Tennengebirge: Mountain Range & Holiday Region
The Tennengebirge Massif is a mountain range that belongs to the Northern Calciferous Alps. It is a very characteristic piece of landscape with lots of cliffs and open rock, famous for its karst formations and caves. In fact, the Tennengebirge is one of the "cave richest" mountain ranges in the World.
Almost all of the Tennengebirge is formed by a 60 square kilometre large plateau reaching to the town of Bischofshofen. About 37 square kilometres of the Tennengebirge, which is also one of Salzburg′s official travel destinations, are situated in altitudes above 2000 metres. In 1982, the Tennengebirge became a nature reserve; since then, rather strict regulations regarding environmental standards apply.
The Tennengebirge is segregated from the mostly Bavarian Hagengebirge through the Pass Lueg, once battle ground in the Napoleonic Wars. The Tennengebirge can be accessed via a range of communities, all of which try to promote hiking tourism and various Alpine sports: Werfen, Pfarrwerfen, Golling and Werfenweng are the most important municipalities of the Tennengebirge.
Things to See & Do in the Tennengebirge
However, there are also the communities of the Lammertal, circling around the mountain range. Note Sankt Martin am Tennengebirge, Annaberg-Lungötz, Abtenau and Scheffau am Tennengebirge. The highest summit of the mountain range is the Raucheck with 2430 metres. The southern summits of the massif are generally higher than their northern counterparts.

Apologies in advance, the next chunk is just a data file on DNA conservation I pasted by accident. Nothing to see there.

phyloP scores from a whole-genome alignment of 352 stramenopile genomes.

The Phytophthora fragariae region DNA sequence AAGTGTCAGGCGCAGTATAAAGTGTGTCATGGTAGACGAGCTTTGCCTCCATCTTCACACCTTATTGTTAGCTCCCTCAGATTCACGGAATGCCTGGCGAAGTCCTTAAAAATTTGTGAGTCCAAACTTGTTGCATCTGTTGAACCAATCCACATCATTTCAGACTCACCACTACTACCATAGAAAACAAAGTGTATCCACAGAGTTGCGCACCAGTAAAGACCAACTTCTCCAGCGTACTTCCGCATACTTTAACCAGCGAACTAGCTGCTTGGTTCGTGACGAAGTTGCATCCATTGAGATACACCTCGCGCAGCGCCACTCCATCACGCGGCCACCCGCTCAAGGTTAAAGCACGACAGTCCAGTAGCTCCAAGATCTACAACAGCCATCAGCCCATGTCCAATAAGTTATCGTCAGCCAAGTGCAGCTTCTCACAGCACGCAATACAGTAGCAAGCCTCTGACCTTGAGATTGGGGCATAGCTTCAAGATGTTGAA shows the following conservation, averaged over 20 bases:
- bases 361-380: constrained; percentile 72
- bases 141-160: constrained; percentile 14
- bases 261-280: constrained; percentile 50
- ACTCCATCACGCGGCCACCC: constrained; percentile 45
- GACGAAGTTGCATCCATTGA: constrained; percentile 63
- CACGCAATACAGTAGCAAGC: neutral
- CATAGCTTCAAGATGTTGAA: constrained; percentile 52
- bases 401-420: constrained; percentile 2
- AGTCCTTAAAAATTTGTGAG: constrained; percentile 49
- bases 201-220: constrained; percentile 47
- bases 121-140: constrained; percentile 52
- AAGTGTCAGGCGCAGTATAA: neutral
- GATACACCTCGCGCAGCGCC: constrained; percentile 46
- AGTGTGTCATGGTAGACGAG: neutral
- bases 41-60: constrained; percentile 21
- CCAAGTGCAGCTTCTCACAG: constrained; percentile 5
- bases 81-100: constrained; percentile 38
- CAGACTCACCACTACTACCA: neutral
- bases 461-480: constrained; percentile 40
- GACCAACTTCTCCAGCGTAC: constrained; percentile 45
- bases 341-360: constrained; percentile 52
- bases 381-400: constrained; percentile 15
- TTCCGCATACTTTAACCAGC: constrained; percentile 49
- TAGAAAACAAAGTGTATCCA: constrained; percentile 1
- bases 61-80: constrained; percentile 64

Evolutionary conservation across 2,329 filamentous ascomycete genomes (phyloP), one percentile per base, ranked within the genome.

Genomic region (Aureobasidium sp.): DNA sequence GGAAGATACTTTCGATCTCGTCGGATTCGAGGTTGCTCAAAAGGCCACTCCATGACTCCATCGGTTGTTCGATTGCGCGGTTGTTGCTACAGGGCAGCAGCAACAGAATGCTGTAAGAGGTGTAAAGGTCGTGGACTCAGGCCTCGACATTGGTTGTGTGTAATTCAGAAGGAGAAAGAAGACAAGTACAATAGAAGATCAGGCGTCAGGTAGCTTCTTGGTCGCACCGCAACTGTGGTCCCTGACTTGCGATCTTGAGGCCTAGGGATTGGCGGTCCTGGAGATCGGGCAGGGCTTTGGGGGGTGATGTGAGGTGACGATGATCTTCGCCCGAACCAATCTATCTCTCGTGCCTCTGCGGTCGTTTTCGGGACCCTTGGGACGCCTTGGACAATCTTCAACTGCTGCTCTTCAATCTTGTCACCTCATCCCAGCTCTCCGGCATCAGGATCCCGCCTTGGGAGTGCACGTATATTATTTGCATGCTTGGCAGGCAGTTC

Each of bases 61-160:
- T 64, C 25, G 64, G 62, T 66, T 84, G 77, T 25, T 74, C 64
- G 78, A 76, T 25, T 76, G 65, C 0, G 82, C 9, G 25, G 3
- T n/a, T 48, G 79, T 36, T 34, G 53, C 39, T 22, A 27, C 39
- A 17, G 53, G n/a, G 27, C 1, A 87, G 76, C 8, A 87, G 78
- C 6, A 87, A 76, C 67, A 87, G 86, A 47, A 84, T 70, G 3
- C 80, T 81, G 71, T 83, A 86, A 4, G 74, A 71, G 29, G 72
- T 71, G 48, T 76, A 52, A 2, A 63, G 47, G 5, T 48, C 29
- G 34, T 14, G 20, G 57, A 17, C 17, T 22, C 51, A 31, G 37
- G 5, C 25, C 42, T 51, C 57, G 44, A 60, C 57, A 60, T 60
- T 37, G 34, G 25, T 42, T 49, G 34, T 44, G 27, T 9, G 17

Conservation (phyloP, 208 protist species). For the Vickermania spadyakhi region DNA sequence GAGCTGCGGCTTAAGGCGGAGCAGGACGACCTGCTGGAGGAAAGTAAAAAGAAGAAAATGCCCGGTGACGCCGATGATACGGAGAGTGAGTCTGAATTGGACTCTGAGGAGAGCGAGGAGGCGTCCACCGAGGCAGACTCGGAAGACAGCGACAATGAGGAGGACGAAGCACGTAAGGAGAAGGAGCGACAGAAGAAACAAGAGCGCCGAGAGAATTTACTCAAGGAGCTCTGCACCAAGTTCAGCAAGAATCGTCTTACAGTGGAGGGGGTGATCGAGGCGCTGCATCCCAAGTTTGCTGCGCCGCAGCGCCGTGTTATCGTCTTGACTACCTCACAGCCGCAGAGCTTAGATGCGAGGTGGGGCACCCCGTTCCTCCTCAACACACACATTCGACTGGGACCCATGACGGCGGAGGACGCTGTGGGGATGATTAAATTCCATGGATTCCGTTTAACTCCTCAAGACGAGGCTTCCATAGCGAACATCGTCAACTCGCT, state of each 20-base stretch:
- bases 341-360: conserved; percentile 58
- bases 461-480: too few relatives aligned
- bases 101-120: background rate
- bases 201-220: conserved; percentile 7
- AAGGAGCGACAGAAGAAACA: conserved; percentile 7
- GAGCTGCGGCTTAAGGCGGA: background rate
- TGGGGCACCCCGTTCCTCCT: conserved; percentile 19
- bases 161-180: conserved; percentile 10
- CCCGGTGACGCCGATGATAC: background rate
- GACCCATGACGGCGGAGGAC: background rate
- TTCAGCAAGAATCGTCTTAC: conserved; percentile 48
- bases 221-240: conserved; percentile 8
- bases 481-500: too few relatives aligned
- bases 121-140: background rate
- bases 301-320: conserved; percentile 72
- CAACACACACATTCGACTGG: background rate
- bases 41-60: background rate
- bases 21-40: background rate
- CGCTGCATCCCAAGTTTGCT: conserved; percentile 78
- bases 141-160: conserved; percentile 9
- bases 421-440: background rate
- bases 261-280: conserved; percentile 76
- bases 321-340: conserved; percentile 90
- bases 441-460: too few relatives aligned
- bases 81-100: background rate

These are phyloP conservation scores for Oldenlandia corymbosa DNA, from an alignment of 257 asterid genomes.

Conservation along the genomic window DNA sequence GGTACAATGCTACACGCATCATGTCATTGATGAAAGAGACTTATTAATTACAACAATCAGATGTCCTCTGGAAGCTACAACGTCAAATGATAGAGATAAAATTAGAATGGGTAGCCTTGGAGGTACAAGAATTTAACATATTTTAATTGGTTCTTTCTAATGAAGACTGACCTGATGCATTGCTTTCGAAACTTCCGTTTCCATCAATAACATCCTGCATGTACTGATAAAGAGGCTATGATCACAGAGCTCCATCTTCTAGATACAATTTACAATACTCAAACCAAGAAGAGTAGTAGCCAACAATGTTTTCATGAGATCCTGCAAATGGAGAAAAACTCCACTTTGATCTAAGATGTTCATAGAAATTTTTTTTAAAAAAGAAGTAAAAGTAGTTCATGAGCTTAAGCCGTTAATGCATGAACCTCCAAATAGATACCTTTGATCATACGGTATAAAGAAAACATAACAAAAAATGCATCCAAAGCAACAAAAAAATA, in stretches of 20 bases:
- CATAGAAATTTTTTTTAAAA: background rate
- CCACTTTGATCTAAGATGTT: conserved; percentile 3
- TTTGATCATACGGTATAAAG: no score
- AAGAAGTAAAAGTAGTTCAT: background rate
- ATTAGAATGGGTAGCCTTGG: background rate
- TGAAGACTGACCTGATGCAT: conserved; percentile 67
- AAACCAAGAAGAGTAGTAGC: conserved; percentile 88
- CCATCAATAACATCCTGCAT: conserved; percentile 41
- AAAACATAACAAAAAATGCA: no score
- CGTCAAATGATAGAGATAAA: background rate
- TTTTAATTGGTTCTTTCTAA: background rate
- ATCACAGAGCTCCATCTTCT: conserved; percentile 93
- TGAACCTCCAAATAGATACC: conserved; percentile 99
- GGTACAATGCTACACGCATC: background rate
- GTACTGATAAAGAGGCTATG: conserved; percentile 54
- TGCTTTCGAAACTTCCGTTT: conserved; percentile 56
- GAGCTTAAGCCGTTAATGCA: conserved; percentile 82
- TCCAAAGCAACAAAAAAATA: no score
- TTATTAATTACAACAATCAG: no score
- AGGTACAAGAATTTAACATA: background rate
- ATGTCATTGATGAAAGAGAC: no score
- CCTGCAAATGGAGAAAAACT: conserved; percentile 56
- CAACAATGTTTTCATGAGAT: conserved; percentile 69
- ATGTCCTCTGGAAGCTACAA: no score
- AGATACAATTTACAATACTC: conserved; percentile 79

The Tennengebirge and the local communities have several tourist attractions to offer, some of which are of international significance. The most important is probably the Festung Hohenwerfen, a 16th century fortress; and the nearby Eisriesenwelt in Werfen, a 42 kilometre long ice cave of which parts are open to the general public. Many of the regional caves are not fully explored yet; there is a caving society in Salzburg that maps many kilometres of new "cave land" every year.
Hiking in the Tennengebirge Mountains
For those who prefer to hike above ground and enjoy both landscape and daylight, there is a dense network of hiking paths in the Tennengebirge. To point out only two, note the Arnoweg and the Via Alpina. The latter one is a national pathway with one section passing through the Tennengebirge, specifically between Lungötz and Werfen. Note that a lack of water is ironically met be frequent fogs in the Tennegebirge, which creates a certain degree of danger especially for inexperienced mountaineers. During the winter, ski tours are popular.
Note that there are many mountain cabins and huts in the Tennengebirge. The degree to which they are developed ranges from emergency shelter to borderline-hotel. Note particularly the following mountain cabins for possible hiking routes (altitude in brackets): Anton-Proksch-Haus (1590 metres), Dr.-Friedrich-Oedl-Haus (1575 metres), Dr.-Heinrich-Hackel-Hütte (1530 metres), Edelweißerhütte (2350 metres), Elmaualm (1520 metres), Freilassinger Hütte (1550 metres), Gsengalmhütte (1450 metres), Gwechenberghütte (1365 metres), Laufener Hütte (1725 metres), Leopold-Happisch-Haus (1925 metres), Mahdegg-Alm (1200 metres), Rossberghütte (1000 metres), Stefan-Schatzl-Hütte (1340 metres) and the Werfener Hütte (1970 metres).
Official Website of the Salzburgerland
On family holidays in the Salzburgerland Province